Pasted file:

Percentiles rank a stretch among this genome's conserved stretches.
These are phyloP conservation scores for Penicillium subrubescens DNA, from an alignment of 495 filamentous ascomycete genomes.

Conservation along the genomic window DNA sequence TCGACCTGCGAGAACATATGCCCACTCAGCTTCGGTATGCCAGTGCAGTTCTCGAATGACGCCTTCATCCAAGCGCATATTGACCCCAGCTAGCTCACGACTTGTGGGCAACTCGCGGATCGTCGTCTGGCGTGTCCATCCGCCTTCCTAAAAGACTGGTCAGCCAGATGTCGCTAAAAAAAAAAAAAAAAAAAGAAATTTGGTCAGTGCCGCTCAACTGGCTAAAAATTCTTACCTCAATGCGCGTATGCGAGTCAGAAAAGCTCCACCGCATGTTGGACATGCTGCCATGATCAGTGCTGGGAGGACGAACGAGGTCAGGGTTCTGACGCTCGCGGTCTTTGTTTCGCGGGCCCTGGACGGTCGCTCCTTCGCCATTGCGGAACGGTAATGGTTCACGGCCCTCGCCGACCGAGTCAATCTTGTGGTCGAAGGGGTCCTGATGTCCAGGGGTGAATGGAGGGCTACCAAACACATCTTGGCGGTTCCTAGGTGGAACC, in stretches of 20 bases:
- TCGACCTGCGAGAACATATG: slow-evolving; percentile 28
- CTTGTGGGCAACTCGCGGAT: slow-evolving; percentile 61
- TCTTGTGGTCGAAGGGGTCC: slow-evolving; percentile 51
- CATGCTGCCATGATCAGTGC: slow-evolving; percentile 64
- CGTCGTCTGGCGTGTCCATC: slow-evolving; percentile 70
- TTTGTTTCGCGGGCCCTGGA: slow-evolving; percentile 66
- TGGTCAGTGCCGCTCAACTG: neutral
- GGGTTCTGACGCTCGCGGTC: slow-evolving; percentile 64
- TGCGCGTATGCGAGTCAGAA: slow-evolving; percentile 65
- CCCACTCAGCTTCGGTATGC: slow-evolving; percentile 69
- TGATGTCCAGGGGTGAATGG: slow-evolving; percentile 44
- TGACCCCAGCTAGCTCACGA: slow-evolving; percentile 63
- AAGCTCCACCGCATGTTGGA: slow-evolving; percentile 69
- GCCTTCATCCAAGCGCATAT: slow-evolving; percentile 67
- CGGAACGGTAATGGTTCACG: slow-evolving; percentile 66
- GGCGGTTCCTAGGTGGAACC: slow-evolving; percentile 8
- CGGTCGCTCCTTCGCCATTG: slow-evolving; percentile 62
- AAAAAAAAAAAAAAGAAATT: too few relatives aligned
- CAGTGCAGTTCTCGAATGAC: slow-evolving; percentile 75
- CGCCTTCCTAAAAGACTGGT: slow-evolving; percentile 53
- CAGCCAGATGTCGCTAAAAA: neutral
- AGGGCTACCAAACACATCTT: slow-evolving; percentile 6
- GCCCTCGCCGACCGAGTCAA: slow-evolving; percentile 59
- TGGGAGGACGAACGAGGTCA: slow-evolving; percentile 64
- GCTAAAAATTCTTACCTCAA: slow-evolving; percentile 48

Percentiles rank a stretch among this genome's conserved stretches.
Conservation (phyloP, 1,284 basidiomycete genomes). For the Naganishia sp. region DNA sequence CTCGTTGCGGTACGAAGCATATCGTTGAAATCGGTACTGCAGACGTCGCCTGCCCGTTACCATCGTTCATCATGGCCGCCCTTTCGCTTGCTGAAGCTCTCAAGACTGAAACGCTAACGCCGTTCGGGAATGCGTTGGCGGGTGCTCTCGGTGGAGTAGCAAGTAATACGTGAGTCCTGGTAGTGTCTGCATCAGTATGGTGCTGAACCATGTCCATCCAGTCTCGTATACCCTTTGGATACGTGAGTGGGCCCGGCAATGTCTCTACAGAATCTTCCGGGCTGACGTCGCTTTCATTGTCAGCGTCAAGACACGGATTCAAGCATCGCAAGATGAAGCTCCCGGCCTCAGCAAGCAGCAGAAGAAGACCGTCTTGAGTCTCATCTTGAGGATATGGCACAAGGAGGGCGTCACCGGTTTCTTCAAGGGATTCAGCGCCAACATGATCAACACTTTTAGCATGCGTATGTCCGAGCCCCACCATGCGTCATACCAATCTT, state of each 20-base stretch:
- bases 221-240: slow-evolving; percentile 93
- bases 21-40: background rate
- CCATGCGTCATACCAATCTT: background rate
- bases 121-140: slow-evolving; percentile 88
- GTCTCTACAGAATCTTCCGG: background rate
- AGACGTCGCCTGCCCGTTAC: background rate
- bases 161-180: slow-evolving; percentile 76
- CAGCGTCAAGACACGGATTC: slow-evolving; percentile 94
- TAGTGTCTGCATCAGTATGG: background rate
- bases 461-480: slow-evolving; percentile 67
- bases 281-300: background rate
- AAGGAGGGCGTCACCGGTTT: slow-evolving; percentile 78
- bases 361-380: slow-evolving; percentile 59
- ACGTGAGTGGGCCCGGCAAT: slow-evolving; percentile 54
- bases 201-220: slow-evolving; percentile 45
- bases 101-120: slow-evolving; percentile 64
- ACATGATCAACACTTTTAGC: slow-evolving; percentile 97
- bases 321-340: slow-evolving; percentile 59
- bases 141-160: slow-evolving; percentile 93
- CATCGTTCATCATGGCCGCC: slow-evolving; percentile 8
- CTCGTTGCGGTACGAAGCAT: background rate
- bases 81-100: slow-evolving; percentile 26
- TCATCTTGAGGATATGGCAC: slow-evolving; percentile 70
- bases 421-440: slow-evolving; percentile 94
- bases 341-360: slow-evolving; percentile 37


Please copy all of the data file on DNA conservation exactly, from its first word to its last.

Percentiles rank a stretch among this genome's conserved stretches.
These are phyloP conservation scores for Penicillium subrubescens DNA, from an alignment of 495 filamentous ascomycete genomes.

Conservation along the genomic window DNA sequence TCGACCTGCGAGAACATATGCCCACTCAGCTTCGGTATGCCAGTGCAGTTCTCGAATGACGCCTTCATCCAAGCGCATATTGACCCCAGCTAGCTCACGACTTGTGGGCAACTCGCGGATCGTCGTCTGGCGTGTCCATCCGCCTTCCTAAAAGACTGGTCAGCCAGATGTCGCTAAAAAAAAAAAAAAAAAAAGAAATTTGGTCAGTGCCGCTCAACTGGCTAAAAATTCTTACCTCAATGCGCGTATGCGAGTCAGAAAAGCTCCACCGCATGTTGGACATGCTGCCATGATCAGTGCTGGGAGGACGAACGAGGTCAGGGTTCTGACGCTCGCGGTCTTTGTTTCGCGGGCCCTGGACGGTCGCTCCTTCGCCATTGCGGAACGGTAATGGTTCACGGCCCTCGCCGACCGAGTCAATCTTGTGGTCGAAGGGGTCCTGATGTCCAGGGGTGAATGGAGGGCTACCAAACACATCTTGGCGGTTCCTAGGTGGAACC, in stretches of 20 bases:
- TCGACCTGCGAGAACATATG: slow-evolving; percentile 28
- CTTGTGGGCAACTCGCGGAT: slow-evolving; percentile 61
- TCTTGTGGTCGAAGGGGTCC: slow-evolving; percentile 51
- CATGCTGCCATGATCAGTGC: slow-evolving; percentile 64
- CGTCGTCTGGCGTGTCCATC: slow-evolving; percentile 70
- TTTGTTTCGCGGGCCCTGGA: slow-evolving; percentile 66
- TGGTCAGTGCCGCTCAACTG: neutral
- GGGTTCTGACGCTCGCGGTC: slow-evolving; percentile 64
- TGCGCGTATGCGAGTCAGAA: slow-evolving; percentile 65
- CCCACTCAGCTTCGGTATGC: slow-evolving; percentile 69
- TGATGTCCAGGGGTGAATGG: slow-evolving; percentile 44
- TGACCCCAGCTAGCTCACGA: slow-evolving; percentile 63
- AAGCTCCACCGCATGTTGGA: slow-evolving; percentile 69
- GCCTTCATCCAAGCGCATAT: slow-evolving; percentile 67
- CGGAACGGTAATGGTTCACG: slow-evolving; percentile 66
- GGCGGTTCCTAGGTGGAACC: slow-evolving; percentile 8
- CGGTCGCTCCTTCGCCATTG: slow-evolving; percentile 62
- AAAAAAAAAAAAAAGAAATT: too few relatives aligned
- CAGTGCAGTTCTCGAATGAC: slow-evolving; percentile 75
- CGCCTTCCTAAAAGACTGGT: slow-evolving; percentile 53
- CAGCCAGATGTCGCTAAAAA: neutral
- AGGGCTACCAAACACATCTT: slow-evolving; percentile 6
- GCCCTCGCCGACCGAGTCAA: slow-evolving; percentile 59
- TGGGAGGACGAACGAGGTCA: slow-evolving; percentile 64
- GCTAAAAATTCTTACCTCAA: slow-evolving; percentile 48

Percentiles rank a stretch among this genome's conserved stretches.
Conservation (phyloP, 1,284 basidiomycete genomes). For the Naganishia sp. region DNA sequence CTCGTTGCGGTACGAAGCATATCGTTGAAATCGGTACTGCAGACGTCGCCTGCCCGTTACCATCGTTCATCATGGCCGCCCTTTCGCTTGCTGAAGCTCTCAAGACTGAAACGCTAACGCCGTTCGGGAATGCGTTGGCGGGTGCTCTCGGTGGAGTAGCAAGTAATACGTGAGTCCTGGTAGTGTCTGCATCAGTATGGTGCTGAACCATGTCCATCCAGTCTCGTATACCCTTTGGATACGTGAGTGGGCCCGGCAATGTCTCTACAGAATCTTCCGGGCTGACGTCGCTTTCATTGTCAGCGTCAAGACACGGATTCAAGCATCGCAAGATGAAGCTCCCGGCCTCAGCAAGCAGCAGAAGAAGACCGTCTTGAGTCTCATCTTGAGGATATGGCACAAGGAGGGCGTCACCGGTTTCTTCAAGGGATTCAGCGCCAACATGATCAACACTTTTAGCATGCGTATGTCCGAGCCCCACCATGCGTCATACCAATCTT, state of each 20-base stretch:
- bases 221-240: slow-evolving; percentile 93
- bases 21-40: background rate
- CCATGCGTCATACCAATCTT: background rate
- bases 121-140: slow-evolving; percentile 88
- GTCTCTACAGAATCTTCCGG: background rate
- AGACGTCGCCTGCCCGTTAC: background rate
- bases 161-180: slow-evolving; percentile 76
- CAGCGTCAAGACACGGATTC: slow-evolving; percentile 94
- TAGTGTCTGCATCAGTATGG: background rate
- bases 461-480: slow-evolving; percentile 67
- bases 281-300: background rate
- AAGGAGGGCGTCACCGGTTT: slow-evolving; percentile 78
- bases 361-380: slow-evolving; percentile 59
- ACGTGAGTGGGCCCGGCAAT: slow-evolving; percentile 54
- bases 201-220: slow-evolving; percentile 45
- bases 101-120: slow-evolving; percentile 64
- ACATGATCAACACTTTTAGC: slow-evolving; percentile 97
- bases 321-340: slow-evolving; percentile 59
- bases 141-160: slow-evolving; percentile 93
- CATCGTTCATCATGGCCGCC: slow-evolving; percentile 8
- CTCGTTGCGGTACGAAGCAT: background rate
- bases 81-100: slow-evolving; percentile 26
- TCATCTTGAGGATATGGCAC: slow-evolving; percentile 70
- bases 421-440: slow-evolving; percentile 94
- bases 341-360: slow-evolving; percentile 37